I’ve had a lovely query about how to propagate plants for guerilla gardening. I don’t think I’m much of an expert. Maybe check here for expert advice! But here’s what I’m doing at this time of the year–the Australian autumn. I took pictures while I walked the neighbourhood, so come along for the walk with me.
Autumn is the time for collecting seeds, taking cuttings and propagating by root division. I started out on cuttings with karkalla/pigface/carpobrotus glaucescens. Being a hardy succulent, it propagates very readily, and as the first link states, it is edible as well as having a lovely flower. I have stopped propagating it only because it is so severely attacked by cushiony scale in my area that enormous plants I had established (and those planted by council) have all but died. My next choice was creeping boobialla (myoporum parvifolium) see image above. Some I propagated from my parents’ garden, and planted out in a street where council left bare earth for over two years. It propagates readily, survives in challenging soils and with no additional water in my neighbourhood. It can form a nice, dense, weed limiting mat of leaves and it flowers and fruits, providing food for insects and birds. I’ll explain how to propagate it below.
The other thing I look to do at this time of year is to save seed from anything seeding now–which is many of the plants that go by “saltbush”. This rhagodia (seaberry saltbush) has mature fruits that are beginning to dry on the bush–the perfect time to collect and dry them. This is another hardy bush that is native to the coast of SA and Victoria.
If you want to try root division, look for very dense clumps of dianella–like these. About 15 were stolen from this council street planting in their first week. I have gradually replaced them and filled the gaps in the planting by digging some (not a huge amount!) out each autumn, putting them straight into a bucket of water, separating out viable plants (each with some roots attached), and then straight into small pots of soil and a nice drink of water. I have found that of you let them dry out, they will not grow.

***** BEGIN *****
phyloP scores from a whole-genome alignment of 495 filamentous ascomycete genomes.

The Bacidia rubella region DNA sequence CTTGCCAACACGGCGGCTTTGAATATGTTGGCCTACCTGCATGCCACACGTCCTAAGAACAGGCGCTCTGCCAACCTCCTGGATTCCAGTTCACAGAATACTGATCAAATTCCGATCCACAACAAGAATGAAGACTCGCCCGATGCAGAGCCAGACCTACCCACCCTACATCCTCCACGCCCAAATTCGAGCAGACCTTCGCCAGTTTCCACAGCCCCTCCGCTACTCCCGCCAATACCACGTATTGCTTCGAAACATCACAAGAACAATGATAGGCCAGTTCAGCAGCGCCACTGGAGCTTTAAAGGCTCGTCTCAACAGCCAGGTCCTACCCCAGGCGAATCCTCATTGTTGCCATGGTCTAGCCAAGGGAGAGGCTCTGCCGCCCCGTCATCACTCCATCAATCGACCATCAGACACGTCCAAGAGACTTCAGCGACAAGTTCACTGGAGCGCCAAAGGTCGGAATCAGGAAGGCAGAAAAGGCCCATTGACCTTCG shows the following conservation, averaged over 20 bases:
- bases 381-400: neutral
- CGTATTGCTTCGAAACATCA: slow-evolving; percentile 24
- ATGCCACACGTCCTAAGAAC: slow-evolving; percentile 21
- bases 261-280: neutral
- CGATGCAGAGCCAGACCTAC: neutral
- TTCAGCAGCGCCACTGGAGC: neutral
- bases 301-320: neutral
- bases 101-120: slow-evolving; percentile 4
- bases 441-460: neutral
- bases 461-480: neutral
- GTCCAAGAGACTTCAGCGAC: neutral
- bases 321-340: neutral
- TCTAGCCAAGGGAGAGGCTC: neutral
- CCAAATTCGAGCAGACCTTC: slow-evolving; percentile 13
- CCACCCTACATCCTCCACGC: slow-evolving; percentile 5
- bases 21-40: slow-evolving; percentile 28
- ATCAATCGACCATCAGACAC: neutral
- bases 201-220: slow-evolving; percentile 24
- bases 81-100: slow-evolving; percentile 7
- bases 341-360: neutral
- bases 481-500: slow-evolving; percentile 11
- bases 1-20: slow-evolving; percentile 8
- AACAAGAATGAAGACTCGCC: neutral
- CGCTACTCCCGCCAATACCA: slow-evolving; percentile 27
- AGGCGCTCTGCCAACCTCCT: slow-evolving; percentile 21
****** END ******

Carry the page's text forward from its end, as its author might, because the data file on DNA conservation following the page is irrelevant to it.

Walking through my neighbourhood, here are four other saltbush species that are ready to harvest for seed, plus native grass that is ready to give seed. I just head out with paper bags, or little jars/yoghurt pots/my hand and collect, then bring back and set out in saucers or dishes to air dry. But experiment! Look to see what can tough it out in local parks and gardens, and give it a try.
Myoporum parvifolium comes in fine leaved (bottom left) and thicker leaved (bottom row, middle and right) varieties, and in green coloured (bottom middle and right) leaves as well as what my father calls “red” (middle row, right side; bottom left). Most of these are plants I’ve initially grown from cuttings and planted out. If you look at the ones beside kerbs and roads, you will see that they are either cut back regularly by council or just run over by cars so often that they die back to the edge of the road. So, if I want to take cuttings I choose a nice big patch and then cut near the edge! And, just look at the picture in the middle of the top row! That is a self seeded eucalypt. I find establishing aground cover really improves the chance of anything bigger growing at all, and self seeding is especially exciting. Over time, a really convincing ground cover or understorey will cause people to stop walking through planted areas, allowing more plants to thrive and grow.
I favour cutting a long stem with decent sized side shoots. One of these will give quite a few cuttings.
Back home, I’ve pre filled my pots with 50% coir and 50% sieved compost or soil from the chookyard, and watered them.
I gently pull each side stem from the main one, aiming to bring a small “heel” from the main stem with it.
Then I gently strip most of the leaves from each. With no roots in the beginning, a cutting needs to have minimal leaves to support. If there are large leaves, I cut them back a bit, too. Then, into a teaspoon of honey. I can’t tell if it makes any difference, but it’s cheap and easy!
Then, I make a narrow hole in my soil with the handle of the fork you can see in that image. I put 2 or 3 to a pot, improving the chances of success. Use what you have to make a hole for your cuttings–a stick, a chopstick, a finger. I place the cutting in and firm the soil around it. And then, a nice drink of water.
Now I will keep these moist until spring, when I hope most will have grown new leaves of their own, revealing that they have grown roots below the soil. And yes, there is some disphyma crassifolia (cut from a patch a few metres wide in a bed in the local park) in there along with a couple of different boobiallas. Fingers crossed!